Health chief reveals Sheffield’s new R rate ahead of Tier 3 review next week
Sheffield’s health chief says the city’s Covid-19 infection rate is falling ‘pretty quickly’ to the delight of analysts who have finally been able to get their green pens out.
But he issued a warning that hospitals remain busy and there has been a slight increase in coronavirus outbreaks, suggesting people may be letting their guard drop in the ongoing fight against the disease.
Greg Fell, Sheffield’s director of public health, also urged people to be ‘very careful about how you celebrate Christmas’ to avoid the ‘very, very, very real risk’ of another significant take-off in infection rates.
In his latest update, recorded yesterday and published today, Thursday, December 10, he said Sheffield’s latest weekly infection rate was now 130 new cases per 100,000 people, having been closer to 300 just a couple of weeks ago.
“Our analysts are very excited because they can get the green pen out now. We’d had a threshold of 150 per 100,000 which is where we begin to think, definitively, the trends are going in the right direction, which they are,” he said.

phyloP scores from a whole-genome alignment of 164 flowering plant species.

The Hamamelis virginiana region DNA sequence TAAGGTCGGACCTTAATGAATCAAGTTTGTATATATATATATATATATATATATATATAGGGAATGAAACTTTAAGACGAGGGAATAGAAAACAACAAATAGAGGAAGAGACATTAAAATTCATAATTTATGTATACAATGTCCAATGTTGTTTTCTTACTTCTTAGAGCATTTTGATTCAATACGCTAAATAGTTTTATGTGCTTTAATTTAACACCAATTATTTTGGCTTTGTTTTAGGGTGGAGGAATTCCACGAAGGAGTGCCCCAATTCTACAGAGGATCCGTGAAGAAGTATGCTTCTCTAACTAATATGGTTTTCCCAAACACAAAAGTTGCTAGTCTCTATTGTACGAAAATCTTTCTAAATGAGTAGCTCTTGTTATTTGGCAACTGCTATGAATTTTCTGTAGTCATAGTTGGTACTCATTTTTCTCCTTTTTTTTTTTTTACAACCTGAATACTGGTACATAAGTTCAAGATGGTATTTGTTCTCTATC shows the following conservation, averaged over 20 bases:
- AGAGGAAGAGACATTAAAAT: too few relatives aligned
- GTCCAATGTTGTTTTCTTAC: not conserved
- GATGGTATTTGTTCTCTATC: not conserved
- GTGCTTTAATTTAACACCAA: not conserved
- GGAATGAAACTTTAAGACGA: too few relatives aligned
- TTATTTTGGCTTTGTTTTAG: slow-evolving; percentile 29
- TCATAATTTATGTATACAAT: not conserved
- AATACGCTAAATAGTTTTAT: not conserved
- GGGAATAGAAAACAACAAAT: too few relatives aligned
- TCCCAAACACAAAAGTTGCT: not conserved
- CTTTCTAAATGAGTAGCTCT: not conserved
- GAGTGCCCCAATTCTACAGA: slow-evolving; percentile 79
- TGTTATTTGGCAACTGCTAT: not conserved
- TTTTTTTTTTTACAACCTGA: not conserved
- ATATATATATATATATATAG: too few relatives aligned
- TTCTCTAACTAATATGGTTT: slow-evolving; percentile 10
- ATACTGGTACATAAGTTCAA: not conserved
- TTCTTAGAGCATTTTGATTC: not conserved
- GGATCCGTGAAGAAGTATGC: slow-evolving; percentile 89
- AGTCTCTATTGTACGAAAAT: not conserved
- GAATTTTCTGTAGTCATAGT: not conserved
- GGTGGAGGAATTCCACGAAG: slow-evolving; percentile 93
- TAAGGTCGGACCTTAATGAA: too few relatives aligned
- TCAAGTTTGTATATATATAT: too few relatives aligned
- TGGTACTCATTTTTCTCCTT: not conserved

He added that the proportion of tests coming back positive had roughly halved in the last couple of weeks, from around 12 per cent to six per cent, which he said was more good news, while the R rate, which shows how fast the virus is spreading, was just below the crucial figure of one.
But he revealed that the picture was less positive when it came to hospitals.
"There are still significant numbers of people who are poorly in hospital with Covid and that’s coming down at a very, very slow rate,” he said.
With hospitals ‘still quite pressured’, he said the room for manouevring was ‘very, very, very limited’.
"My ask to Sheffield is to be very careful about how you celebrate Christmas. The pandemic is not over. It has a long, long way to run,” he said.
Sheffield is under Tier 3 restrictions, meaning pubs, restaurants and cafes must remain closed, with a decision due to be made by next Wednesday about whether it is moved to Tier 2.
The fact the infection rate is falling generally and among older people, who are at greater risk of serious illness, will aid its case, but the continued pressure on hospitals could harm its chances.